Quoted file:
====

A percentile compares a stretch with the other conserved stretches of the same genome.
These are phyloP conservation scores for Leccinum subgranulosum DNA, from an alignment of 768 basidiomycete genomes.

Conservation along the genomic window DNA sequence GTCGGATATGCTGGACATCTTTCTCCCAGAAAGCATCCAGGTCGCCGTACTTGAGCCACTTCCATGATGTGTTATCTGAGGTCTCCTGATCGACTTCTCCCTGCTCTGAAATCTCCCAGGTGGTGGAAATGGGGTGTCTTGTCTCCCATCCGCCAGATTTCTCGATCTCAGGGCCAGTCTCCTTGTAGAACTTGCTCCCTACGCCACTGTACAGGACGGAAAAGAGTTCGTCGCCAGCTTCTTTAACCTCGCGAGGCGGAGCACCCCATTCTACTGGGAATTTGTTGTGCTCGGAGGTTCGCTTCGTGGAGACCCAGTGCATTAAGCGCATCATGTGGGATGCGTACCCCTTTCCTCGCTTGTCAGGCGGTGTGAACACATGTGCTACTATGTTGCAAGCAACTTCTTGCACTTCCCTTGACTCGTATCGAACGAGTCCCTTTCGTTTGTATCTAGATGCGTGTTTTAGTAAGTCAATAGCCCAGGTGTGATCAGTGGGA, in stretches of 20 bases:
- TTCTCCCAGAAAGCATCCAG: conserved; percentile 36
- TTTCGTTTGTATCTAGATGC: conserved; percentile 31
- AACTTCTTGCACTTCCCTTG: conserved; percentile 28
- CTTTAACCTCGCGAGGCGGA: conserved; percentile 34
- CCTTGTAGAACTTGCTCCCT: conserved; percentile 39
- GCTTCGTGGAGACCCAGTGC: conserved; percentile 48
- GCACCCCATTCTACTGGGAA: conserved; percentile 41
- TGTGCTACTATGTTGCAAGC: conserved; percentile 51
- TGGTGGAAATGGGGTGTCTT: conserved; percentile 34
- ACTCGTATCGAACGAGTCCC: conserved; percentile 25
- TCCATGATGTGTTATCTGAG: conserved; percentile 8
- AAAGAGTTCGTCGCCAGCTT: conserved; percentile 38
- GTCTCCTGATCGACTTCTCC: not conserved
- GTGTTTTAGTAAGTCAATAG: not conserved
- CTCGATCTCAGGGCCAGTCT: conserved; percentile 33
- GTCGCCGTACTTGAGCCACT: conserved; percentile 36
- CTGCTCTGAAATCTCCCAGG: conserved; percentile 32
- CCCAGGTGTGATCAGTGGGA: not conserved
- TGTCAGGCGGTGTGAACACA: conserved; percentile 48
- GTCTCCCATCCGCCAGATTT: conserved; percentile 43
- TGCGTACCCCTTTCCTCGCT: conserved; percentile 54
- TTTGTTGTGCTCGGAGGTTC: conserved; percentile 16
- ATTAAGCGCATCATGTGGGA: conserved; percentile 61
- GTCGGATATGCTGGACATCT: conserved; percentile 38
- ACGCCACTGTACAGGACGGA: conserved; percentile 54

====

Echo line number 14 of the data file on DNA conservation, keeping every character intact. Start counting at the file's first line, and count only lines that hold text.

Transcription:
- TCCATGATGTGTTATCTGAG: conserved; percentile 8